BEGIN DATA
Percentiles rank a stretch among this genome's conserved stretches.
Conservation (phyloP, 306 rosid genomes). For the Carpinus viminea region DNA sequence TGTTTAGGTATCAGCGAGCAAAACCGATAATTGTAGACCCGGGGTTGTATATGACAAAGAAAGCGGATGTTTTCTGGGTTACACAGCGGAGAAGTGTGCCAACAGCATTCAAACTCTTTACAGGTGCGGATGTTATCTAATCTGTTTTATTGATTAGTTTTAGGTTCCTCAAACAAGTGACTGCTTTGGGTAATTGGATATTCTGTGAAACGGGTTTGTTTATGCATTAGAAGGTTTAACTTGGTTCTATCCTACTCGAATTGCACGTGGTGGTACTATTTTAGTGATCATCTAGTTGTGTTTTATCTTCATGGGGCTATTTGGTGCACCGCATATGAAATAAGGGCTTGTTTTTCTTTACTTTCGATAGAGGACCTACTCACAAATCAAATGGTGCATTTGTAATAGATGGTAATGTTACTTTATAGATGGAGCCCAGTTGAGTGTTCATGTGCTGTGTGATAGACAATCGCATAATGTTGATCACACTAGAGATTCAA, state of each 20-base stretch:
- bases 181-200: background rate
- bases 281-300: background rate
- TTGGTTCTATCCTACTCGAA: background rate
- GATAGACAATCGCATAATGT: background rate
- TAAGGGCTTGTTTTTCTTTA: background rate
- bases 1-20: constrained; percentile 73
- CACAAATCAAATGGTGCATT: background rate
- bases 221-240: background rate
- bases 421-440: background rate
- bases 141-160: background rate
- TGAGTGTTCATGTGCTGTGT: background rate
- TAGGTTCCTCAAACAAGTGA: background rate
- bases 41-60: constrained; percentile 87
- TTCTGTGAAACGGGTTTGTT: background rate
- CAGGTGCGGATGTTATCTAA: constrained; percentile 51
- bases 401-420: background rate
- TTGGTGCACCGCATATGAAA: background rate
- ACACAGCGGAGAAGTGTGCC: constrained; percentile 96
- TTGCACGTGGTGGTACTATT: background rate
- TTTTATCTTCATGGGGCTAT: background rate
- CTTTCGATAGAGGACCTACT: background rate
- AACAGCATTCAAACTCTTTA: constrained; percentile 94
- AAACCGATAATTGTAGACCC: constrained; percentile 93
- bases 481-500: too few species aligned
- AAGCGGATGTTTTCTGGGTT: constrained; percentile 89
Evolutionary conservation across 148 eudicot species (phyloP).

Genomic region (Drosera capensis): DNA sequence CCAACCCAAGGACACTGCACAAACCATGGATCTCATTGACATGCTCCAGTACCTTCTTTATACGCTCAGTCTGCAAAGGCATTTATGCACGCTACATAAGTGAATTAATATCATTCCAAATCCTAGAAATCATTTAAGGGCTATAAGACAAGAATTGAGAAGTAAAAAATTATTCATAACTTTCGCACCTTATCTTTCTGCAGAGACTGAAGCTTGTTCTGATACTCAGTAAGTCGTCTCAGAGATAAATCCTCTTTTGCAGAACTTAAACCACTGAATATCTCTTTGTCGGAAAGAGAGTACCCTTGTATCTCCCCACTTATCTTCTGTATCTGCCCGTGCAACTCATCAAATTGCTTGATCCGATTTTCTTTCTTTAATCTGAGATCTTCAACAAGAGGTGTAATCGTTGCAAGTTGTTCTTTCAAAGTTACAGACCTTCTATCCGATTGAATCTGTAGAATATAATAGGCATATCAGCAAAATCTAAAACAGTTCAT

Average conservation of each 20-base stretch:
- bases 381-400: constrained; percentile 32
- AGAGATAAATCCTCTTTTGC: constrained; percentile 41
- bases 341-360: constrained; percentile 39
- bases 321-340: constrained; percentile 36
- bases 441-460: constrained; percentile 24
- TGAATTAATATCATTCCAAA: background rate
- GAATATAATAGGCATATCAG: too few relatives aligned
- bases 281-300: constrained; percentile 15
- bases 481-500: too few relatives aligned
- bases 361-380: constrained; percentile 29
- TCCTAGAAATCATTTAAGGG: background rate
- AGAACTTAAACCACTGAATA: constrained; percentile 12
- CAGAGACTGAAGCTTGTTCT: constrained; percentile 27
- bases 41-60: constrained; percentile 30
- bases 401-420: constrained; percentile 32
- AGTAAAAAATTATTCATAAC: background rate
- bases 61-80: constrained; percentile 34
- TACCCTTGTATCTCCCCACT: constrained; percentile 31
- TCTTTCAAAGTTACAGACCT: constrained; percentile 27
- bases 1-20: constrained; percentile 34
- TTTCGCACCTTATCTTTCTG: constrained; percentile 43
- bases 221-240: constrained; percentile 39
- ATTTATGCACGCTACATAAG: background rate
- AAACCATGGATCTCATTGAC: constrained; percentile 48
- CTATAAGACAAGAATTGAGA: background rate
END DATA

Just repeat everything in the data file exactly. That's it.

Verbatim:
Percentiles rank a stretch among this genome's conserved stretches.
Conservation (phyloP, 306 rosid genomes). For the Carpinus viminea region DNA sequence TGTTTAGGTATCAGCGAGCAAAACCGATAATTGTAGACCCGGGGTTGTATATGACAAAGAAAGCGGATGTTTTCTGGGTTACACAGCGGAGAAGTGTGCCAACAGCATTCAAACTCTTTACAGGTGCGGATGTTATCTAATCTGTTTTATTGATTAGTTTTAGGTTCCTCAAACAAGTGACTGCTTTGGGTAATTGGATATTCTGTGAAACGGGTTTGTTTATGCATTAGAAGGTTTAACTTGGTTCTATCCTACTCGAATTGCACGTGGTGGTACTATTTTAGTGATCATCTAGTTGTGTTTTATCTTCATGGGGCTATTTGGTGCACCGCATATGAAATAAGGGCTTGTTTTTCTTTACTTTCGATAGAGGACCTACTCACAAATCAAATGGTGCATTTGTAATAGATGGTAATGTTACTTTATAGATGGAGCCCAGTTGAGTGTTCATGTGCTGTGTGATAGACAATCGCATAATGTTGATCACACTAGAGATTCAA, state of each 20-base stretch:
- bases 181-200: background rate
- bases 281-300: background rate
- TTGGTTCTATCCTACTCGAA: background rate
- GATAGACAATCGCATAATGT: background rate
- TAAGGGCTTGTTTTTCTTTA: background rate
- bases 1-20: constrained; percentile 73
- CACAAATCAAATGGTGCATT: background rate
- bases 221-240: background rate
- bases 421-440: background rate
- bases 141-160: background rate
- TGAGTGTTCATGTGCTGTGT: background rate
- TAGGTTCCTCAAACAAGTGA: background rate
- bases 41-60: constrained; percentile 87
- TTCTGTGAAACGGGTTTGTT: background rate
- CAGGTGCGGATGTTATCTAA: constrained; percentile 51
- bases 401-420: background rate
- TTGGTGCACCGCATATGAAA: background rate
- ACACAGCGGAGAAGTGTGCC: constrained; percentile 96
- TTGCACGTGGTGGTACTATT: background rate
- TTTTATCTTCATGGGGCTAT: background rate
- CTTTCGATAGAGGACCTACT: background rate
- AACAGCATTCAAACTCTTTA: constrained; percentile 94
- AAACCGATAATTGTAGACCC: constrained; percentile 93
- bases 481-500: too few species aligned
- AAGCGGATGTTTTCTGGGTT: constrained; percentile 89
Evolutionary conservation across 148 eudicot species (phyloP).

Genomic region (Drosera capensis): DNA sequence CCAACCCAAGGACACTGCACAAACCATGGATCTCATTGACATGCTCCAGTACCTTCTTTATACGCTCAGTCTGCAAAGGCATTTATGCACGCTACATAAGTGAATTAATATCATTCCAAATCCTAGAAATCATTTAAGGGCTATAAGACAAGAATTGAGAAGTAAAAAATTATTCATAACTTTCGCACCTTATCTTTCTGCAGAGACTGAAGCTTGTTCTGATACTCAGTAAGTCGTCTCAGAGATAAATCCTCTTTTGCAGAACTTAAACCACTGAATATCTCTTTGTCGGAAAGAGAGTACCCTTGTATCTCCCCACTTATCTTCTGTATCTGCCCGTGCAACTCATCAAATTGCTTGATCCGATTTTCTTTCTTTAATCTGAGATCTTCAACAAGAGGTGTAATCGTTGCAAGTTGTTCTTTCAAAGTTACAGACCTTCTATCCGATTGAATCTGTAGAATATAATAGGCATATCAGCAAAATCTAAAACAGTTCAT

Average conservation of each 20-base stretch:
- bases 381-400: constrained; percentile 32
- AGAGATAAATCCTCTTTTGC: constrained; percentile 41
- bases 341-360: constrained; percentile 39
- bases 321-340: constrained; percentile 36
- bases 441-460: constrained; percentile 24
- TGAATTAATATCATTCCAAA: background rate
- GAATATAATAGGCATATCAG: too few relatives aligned
- bases 281-300: constrained; percentile 15
- bases 481-500: too few relatives aligned
- bases 361-380: constrained; percentile 29
- TCCTAGAAATCATTTAAGGG: background rate
- AGAACTTAAACCACTGAATA: constrained; percentile 12
- CAGAGACTGAAGCTTGTTCT: constrained; percentile 27
- bases 41-60: constrained; percentile 30
- bases 401-420: constrained; percentile 32
- AGTAAAAAATTATTCATAAC: background rate
- bases 61-80: constrained; percentile 34
- TACCCTTGTATCTCCCCACT: constrained; percentile 31
- TCTTTCAAAGTTACAGACCT: constrained; percentile 27
- bases 1-20: constrained; percentile 34
- TTTCGCACCTTATCTTTCTG: constrained; percentile 43
- bases 221-240: constrained; percentile 39
- ATTTATGCACGCTACATAAG: background rate
- AAACCATGGATCTCATTGAC: constrained; percentile 48
- CTATAAGACAAGAATTGAGA: background rate